A quick note for anyone who might make this trip in the not-to-distant future. Don't bring anything, we are amazed at how cheap everything is here. From fleece to boots and tents to backpacks, they have great named brands at unbelievable prices and whatever you don't want to buy, you can rent.

The food is a mix of Indian and Asian and we are really enjoying it. Plenty of rice and chicken curry. Everyone is accustomed to speaking English so it is pretty easy to get whatever we need. The afternoon was lazy with some lunch and some provisioning for our big trek. We hit the cash machine early and pulled out 15,000 (Nepalese rupees)...sounds like a lot, but at today's exchange rate it's about 190 USD. That should last quite awhile, depending mostly on the shopkeepers sales ability and the elasticity of Nat's bag.

Diwali being the festival of light, the town is lit up like a Christmas tree and everyone is celebrating. I'm not quite sure how it compares to regular days, but the narrow streets are total chaos with motor bikes and cars and people. Tomorrow we explore Kathmandu which should include some wild rides, monkey temples and more chicken curry.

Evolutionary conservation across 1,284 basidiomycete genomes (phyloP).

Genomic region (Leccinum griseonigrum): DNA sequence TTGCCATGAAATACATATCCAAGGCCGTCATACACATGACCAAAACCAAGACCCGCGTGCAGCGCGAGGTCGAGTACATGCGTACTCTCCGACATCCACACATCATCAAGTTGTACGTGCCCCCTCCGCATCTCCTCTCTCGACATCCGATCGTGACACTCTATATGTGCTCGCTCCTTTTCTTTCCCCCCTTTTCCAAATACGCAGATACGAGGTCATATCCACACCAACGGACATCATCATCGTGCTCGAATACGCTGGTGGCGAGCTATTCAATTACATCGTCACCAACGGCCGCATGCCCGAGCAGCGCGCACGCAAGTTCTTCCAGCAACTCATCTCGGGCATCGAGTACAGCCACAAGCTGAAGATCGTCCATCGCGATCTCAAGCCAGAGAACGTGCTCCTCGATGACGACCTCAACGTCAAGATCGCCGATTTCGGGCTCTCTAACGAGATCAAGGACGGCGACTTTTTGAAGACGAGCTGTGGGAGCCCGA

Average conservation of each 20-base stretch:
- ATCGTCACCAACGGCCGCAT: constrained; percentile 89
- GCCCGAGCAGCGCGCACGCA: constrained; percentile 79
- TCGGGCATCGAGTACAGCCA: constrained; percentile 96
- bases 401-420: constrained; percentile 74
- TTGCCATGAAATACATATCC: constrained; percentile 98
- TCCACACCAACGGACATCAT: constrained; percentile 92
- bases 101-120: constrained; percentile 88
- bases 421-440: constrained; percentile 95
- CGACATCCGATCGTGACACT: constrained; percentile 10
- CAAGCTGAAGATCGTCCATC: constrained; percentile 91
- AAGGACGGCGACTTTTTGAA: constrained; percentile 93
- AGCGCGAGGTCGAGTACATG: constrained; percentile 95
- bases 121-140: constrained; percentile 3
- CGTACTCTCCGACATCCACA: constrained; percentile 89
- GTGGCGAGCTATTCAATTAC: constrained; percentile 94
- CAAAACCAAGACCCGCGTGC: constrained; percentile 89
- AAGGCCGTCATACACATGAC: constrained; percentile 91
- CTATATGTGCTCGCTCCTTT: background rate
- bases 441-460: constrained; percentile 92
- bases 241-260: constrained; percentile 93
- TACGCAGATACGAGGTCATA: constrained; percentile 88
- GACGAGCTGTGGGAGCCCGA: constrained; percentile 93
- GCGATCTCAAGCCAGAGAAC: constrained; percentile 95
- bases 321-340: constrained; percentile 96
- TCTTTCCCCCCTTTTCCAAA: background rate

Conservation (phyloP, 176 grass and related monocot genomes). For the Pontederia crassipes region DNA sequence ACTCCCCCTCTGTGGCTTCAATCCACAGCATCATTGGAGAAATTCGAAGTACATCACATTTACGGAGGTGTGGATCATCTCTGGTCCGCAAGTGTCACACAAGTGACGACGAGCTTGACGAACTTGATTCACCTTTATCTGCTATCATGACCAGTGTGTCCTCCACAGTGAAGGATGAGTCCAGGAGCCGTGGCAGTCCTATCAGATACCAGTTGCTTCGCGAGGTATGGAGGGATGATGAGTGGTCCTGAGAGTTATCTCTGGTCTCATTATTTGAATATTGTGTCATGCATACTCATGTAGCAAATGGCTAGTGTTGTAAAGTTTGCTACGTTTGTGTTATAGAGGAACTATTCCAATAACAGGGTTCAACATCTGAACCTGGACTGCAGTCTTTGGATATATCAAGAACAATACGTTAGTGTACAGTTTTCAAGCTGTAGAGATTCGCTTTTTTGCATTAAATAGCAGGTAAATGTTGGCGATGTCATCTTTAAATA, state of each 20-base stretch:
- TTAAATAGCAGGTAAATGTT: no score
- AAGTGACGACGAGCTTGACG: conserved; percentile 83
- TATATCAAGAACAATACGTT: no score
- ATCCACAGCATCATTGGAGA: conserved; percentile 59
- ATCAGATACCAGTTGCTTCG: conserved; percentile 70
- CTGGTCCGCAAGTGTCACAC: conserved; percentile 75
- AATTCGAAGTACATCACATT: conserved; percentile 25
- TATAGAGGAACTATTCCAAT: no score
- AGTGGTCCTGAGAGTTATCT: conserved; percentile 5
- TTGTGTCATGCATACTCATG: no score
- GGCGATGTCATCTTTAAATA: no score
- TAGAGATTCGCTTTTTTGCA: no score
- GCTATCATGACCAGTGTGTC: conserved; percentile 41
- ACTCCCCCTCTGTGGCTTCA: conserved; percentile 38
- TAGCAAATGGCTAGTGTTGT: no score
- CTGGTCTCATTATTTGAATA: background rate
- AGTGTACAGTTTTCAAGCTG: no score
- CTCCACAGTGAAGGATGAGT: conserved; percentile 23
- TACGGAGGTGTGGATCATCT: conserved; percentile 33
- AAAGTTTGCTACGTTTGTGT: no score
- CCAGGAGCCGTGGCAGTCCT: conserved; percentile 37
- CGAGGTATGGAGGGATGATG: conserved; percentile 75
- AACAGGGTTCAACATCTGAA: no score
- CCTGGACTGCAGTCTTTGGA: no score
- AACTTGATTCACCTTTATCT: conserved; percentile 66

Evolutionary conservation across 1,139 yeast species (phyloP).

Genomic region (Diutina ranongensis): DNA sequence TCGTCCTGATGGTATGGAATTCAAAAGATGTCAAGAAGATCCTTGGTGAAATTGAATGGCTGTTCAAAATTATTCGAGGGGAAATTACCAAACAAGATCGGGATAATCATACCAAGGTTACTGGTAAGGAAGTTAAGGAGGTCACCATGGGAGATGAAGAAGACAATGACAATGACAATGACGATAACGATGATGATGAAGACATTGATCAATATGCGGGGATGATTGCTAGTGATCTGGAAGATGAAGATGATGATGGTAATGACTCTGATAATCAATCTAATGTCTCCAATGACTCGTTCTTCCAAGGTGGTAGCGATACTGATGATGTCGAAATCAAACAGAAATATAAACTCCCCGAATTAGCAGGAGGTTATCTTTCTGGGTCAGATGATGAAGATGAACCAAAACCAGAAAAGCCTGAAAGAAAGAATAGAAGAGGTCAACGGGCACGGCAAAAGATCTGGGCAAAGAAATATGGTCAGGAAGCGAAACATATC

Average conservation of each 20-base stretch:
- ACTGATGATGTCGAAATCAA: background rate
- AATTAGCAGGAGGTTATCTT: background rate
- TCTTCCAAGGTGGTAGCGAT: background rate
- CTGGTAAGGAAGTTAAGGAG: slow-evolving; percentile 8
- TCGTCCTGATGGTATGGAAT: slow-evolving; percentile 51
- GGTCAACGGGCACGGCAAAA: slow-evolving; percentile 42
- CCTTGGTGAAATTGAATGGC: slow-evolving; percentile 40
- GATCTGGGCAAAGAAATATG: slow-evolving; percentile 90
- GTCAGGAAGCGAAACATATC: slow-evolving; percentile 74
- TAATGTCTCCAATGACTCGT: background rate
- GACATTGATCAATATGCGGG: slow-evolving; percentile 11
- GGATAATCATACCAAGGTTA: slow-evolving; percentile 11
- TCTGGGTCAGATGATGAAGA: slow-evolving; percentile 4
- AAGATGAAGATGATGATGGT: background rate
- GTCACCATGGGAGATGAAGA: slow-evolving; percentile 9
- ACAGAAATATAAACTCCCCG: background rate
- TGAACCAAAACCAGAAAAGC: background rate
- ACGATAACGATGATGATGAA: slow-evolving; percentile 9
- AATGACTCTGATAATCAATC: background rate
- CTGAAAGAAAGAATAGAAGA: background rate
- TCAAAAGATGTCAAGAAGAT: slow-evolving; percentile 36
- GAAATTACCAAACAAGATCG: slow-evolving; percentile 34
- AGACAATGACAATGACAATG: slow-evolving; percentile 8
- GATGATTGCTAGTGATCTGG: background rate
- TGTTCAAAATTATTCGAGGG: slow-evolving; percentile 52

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Posted by colincampbell 11:16 Archived in Nepal Comments (1)

One more day in Barcelona

rain 15 °C

The clouds have parted and the monsoon has ended for the time being here in Barcelona. We had very few things on our agenda today as the rain last night deterred us from making any serious plans. One of the few things we had to do was to try and ship the case of wine we still have from France. Thank you America for being so difficult that no one will ship you anything...the explosive devices will get through, but our wine will not. So our friends in Mallorca have lucked in and will be receiving a 6-pack of beautiful French wine any day now.

Next, we still had to find this little ongoing construction project called La Basilica de Familia Sagrada. This church is still being built and is a symbol of Barcelona and the incredible work of Antoni Gaudi. The project actually started in 1882 and Gaudi was the architect in charge from 1883 until his death in 1926. The estimated completion date is sometime in the first third of this century...maybe it is because everyone here takes such a long break for lunch!!